- Audio CD (Nov. 3 1998)
- Number of Discs: 1
- Format: Maxi, Import
- Label: Wea International
- ASIN: B00000FYAE
- Average Customer Review: 3.5 out of 5 stars See all reviews (2 customer reviews)
The first single to be taken from the album was "Thank U." The song charted at No.5 in the UK in October 1998 and was a huge hit around the world. The confrontational lyrics were typical Morissette, but the light-hearted and somewhat forgiving lyrical matter was new. The anger that dominated her debut was traded in for relaxation and reflection on her sophomore. The video to the single featured a naked Alanis in one of the greatest music videos ever.Read more ›
However, despite being seen as belonging to the singer/songwriter tradition, "Jagged Little Pill" betrayed such traditionas all through, sounding much more like the pseudo-macho posturers Australians - deprived of arty, feminine singer/songwriters by the unsuitable environment (sparse population, infertile soils, erratic rainfall) - have always lapped up insanely. The pompous production and bland anger of "Pill" was rooted in the work of Suzi Quatro or Pat Benatar - both tremendously more popular in Australia than in the US or Europe.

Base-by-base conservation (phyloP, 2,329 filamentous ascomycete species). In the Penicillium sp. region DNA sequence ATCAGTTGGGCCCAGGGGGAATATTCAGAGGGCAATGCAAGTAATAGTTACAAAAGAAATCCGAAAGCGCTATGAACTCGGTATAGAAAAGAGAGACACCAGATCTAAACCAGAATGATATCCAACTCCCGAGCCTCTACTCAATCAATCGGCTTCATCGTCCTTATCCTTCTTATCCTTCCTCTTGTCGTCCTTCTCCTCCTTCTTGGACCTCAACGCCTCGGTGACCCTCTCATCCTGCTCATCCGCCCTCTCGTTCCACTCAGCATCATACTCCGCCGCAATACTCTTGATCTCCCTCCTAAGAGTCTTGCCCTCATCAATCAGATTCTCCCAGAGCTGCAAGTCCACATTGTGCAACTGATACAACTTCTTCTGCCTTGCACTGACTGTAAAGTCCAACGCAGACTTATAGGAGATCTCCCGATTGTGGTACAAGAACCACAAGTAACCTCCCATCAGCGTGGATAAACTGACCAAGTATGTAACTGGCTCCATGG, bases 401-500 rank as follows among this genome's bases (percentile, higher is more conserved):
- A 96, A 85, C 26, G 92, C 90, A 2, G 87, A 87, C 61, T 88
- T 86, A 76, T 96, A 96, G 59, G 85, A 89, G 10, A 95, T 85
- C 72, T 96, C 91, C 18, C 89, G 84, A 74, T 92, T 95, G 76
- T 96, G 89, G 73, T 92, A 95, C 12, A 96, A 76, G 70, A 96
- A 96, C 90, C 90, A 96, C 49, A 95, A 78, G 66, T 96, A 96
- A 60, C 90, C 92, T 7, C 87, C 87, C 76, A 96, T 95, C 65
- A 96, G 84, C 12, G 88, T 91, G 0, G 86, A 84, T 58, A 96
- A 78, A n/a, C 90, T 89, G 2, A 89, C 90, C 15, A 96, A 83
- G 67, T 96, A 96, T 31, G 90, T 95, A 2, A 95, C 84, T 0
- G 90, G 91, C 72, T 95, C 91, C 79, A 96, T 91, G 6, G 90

"Thank You" is a real attempt to show Morissette as a singer/songwriter, and is an advance on the pompous noise of "Jagged Little Pill" that thoroughly annoyed me in Year 12 back in 1995. The song is held together by a piano line and Alanis' voice is nothing like so annoying. Nonetheless, the song has far too little feeling to suggest Alanis has absorbed the knowledge of such soul sisters as Laura Nyro or Liz Fraser or folksingers like Sandy Denny or Maddy Prior or June Tabor.
The chorus, moreover, is by any standards tepid and airy in a bad kind of way, as if Alanis wants to absorb the fakery so often seen in Eastern religions as an escape from her Catholic background. The guitar and bass are placed so far back in the production as to give the impression the the arrangers have little idea what is required to convey the song's message.
An improvement, yes, but nowhere near enough to take her seriously.